What This Blog Is About for the Student of Mental Health Reform

I am a dedicated veteran psychiatrist who is “triple boarded” meaning I have achieved specialty certifications in adult psychiatry, child and adolescent psychiatry and geriatric psychiatry. I started my training in 1974 which I count as when I start “practicing” as when one is a ‘resident’ in psychiatry, one starts seeing patients from day one. And as a harbinger of what was to come in my psychiatric training at Duke in Durham NC, I spent my first day “on call,” at the Durham Veterans Administration hospital across the street from Duke Hospital proper, and admitted 15 patients to the psych units and spent all night interviewing and ‘working them up.’

I practiced in some of the “Golden Years of Psychiatry” as many of us now senior psychiatrists call those decades from the sixties through the mid eighties. Then mental health and psychiatric care in this care started going into the “crapper” as my more salty southern buddies would say. Suicides went way up from inadequate treatment. In my years in training, three in adult and geriatric, two in child/adolescent, and half a year in forensic externship training as a freebie add-on, I had only one suicide. When I practiced for nearly five years in the early 2000’s in a unique ethnic community, I had more than one a month. That one piece of personal experience illustrates in a way how incredibly poor our quality of care is now and the crazy, illogical, senseless bureaucratic limitations that are placed on our delivery of care.

Another example is equally telling. Any psychiatrist with even the worst training imaginable, even in a coma, as I like to joke, could tell you, that it takes a minimum of several weeks for ANY antidepressant medicine [except nowadays for experimental use of intravenous of the oddball dissociative anesthetic ketamine] to manifest whether it will bring someone out of a severe depression. And a suicidal severely depressed, dangerous to themselves patient, if they have private insurance, nowadays almost universally has ‘length of stay’ limitations on their inpatient psychiatric stays. These usually are on the order of 5-7 days! So psychiatrists play a dangerous game of when to discharge a depressed patient who has ‘just been started’ in our view, five days ago on an antidepressant medication. No wonder our suicide rate as just one simple indicator of quality of care, has exploded upward.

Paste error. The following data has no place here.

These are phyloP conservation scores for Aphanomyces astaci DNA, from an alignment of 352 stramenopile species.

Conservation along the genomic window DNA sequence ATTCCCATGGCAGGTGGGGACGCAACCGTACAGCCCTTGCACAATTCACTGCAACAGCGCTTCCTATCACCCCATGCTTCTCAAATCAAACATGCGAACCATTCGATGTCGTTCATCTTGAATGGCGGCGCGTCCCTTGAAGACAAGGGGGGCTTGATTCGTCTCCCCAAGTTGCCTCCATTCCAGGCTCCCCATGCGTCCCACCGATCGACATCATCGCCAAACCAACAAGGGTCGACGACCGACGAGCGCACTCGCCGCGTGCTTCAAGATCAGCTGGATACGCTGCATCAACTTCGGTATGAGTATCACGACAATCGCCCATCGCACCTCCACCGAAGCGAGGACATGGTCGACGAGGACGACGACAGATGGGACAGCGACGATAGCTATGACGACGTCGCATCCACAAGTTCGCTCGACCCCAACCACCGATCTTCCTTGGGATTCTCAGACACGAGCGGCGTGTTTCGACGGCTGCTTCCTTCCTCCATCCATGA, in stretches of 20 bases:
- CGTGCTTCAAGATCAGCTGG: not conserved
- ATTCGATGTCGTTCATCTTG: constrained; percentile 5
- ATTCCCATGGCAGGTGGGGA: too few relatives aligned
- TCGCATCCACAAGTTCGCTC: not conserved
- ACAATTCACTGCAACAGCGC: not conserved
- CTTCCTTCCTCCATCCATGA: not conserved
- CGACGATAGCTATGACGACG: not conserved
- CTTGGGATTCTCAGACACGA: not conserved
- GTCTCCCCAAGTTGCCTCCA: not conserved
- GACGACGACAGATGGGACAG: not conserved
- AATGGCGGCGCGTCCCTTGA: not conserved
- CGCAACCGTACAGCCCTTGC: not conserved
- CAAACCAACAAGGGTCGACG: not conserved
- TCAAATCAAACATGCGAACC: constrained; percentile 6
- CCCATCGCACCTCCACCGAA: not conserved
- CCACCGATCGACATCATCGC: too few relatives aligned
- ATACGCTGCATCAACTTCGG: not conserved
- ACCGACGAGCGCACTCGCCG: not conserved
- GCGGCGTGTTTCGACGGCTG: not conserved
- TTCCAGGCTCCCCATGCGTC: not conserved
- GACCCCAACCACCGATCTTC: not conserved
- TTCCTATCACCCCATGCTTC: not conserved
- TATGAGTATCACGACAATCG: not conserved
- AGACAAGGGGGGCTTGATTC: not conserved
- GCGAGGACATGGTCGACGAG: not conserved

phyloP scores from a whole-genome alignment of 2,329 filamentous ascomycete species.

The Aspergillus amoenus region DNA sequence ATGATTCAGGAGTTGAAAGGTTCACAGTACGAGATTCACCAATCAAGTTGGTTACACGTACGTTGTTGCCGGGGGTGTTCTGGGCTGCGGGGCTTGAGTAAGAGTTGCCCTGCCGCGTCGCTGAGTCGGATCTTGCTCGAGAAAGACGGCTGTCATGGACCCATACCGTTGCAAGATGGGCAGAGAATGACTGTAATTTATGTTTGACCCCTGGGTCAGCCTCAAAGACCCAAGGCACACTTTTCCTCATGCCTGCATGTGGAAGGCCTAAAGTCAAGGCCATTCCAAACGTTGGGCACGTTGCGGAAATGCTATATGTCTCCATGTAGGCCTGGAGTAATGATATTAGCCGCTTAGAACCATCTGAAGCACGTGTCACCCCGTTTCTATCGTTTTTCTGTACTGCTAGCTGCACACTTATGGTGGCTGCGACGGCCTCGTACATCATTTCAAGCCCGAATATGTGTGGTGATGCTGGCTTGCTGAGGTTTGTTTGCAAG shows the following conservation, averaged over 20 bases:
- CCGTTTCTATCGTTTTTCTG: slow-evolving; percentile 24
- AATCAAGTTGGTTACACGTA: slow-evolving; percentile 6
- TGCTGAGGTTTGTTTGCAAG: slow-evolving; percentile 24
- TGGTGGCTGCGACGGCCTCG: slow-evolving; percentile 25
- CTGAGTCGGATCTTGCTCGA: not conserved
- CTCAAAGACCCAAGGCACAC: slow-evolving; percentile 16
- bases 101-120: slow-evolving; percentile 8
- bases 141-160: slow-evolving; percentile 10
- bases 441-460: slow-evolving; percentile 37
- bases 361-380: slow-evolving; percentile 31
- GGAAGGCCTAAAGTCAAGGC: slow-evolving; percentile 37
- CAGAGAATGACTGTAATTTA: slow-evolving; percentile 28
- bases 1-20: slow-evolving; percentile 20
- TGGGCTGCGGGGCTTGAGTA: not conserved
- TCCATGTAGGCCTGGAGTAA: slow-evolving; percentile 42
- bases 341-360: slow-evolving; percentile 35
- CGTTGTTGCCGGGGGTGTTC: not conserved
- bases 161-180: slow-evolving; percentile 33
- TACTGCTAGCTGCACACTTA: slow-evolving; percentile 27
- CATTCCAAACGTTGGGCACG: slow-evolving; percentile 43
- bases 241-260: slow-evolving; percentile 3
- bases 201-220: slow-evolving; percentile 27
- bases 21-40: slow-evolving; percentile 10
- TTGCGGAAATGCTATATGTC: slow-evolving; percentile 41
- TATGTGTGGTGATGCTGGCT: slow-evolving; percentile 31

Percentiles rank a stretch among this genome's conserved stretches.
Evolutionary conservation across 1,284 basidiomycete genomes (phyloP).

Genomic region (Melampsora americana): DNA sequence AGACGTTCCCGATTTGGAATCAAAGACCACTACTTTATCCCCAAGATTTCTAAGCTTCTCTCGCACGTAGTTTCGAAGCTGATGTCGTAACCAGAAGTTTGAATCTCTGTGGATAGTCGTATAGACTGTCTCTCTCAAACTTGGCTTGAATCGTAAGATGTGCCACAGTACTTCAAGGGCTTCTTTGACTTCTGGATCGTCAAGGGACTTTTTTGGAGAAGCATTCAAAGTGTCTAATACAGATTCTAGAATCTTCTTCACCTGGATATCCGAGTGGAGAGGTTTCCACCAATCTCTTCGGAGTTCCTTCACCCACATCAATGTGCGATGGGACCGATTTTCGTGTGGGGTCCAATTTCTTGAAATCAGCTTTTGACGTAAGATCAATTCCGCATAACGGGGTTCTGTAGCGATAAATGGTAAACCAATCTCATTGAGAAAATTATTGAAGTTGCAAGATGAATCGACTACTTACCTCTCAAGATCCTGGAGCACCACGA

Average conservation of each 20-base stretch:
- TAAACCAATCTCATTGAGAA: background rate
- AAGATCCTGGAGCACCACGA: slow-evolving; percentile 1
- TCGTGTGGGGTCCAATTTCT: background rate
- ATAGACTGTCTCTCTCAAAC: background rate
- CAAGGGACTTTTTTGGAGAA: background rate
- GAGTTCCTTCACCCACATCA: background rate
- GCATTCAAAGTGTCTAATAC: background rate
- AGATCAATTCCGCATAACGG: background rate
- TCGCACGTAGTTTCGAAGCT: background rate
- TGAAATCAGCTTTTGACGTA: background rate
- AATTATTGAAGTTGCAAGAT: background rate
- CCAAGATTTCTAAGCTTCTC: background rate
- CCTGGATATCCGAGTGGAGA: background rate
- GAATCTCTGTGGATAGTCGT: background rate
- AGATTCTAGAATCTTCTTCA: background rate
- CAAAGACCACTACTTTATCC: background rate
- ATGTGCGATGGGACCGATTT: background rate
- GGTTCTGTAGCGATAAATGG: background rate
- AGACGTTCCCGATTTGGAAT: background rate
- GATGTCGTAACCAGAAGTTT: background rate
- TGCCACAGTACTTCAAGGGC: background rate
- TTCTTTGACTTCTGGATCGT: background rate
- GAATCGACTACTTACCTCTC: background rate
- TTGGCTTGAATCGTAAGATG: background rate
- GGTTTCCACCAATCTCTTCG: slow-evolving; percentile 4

Residency training programs in psychiatry have shrank dramatically since the Reagan Presidency years for a variety of factors, especially child psychiatry fellowship training programs.  There are only 6,500 total in the country. Some of western large less populated states have anywhere from half a dozen to a dozen to cover their entire state. As far as psychiatrists, as of May 2013 from the Bureau of Labor Statistics, there are only 25,040 in the entire country. Montana for instance [data can be seen at same above link] has only 120 psychiatrist, Wyoming has only 40, the lowest number in the country. On a personal note, Duke trained 16 adult general psychiatrists a year when I was in training, now it is half a dozen per year. Duke’s clinical inpatient wards decreased from six wards to one about 20 years ago and relies on the other community general hospital in Durham, with a unit of approximately two dozen beds for private patients. Duke’s beds primarily utilized for research protocol psychiatric patients. So these little example-factoids show  in a microcosm how many service “units” we have lost. Many of the far fewer private free standing psychiatric hospitals are now what is called “private pay,” facilities meaning that one pays the freight, the entire cost of the hospital stay out of pocket because many of the high quality, truly good inpatient psychiatric units, can actually not cover their overhead on the drastically reduced reimbursement rates that have been imposed on inpatient mental health care since the 1980’s when managed care became dominant.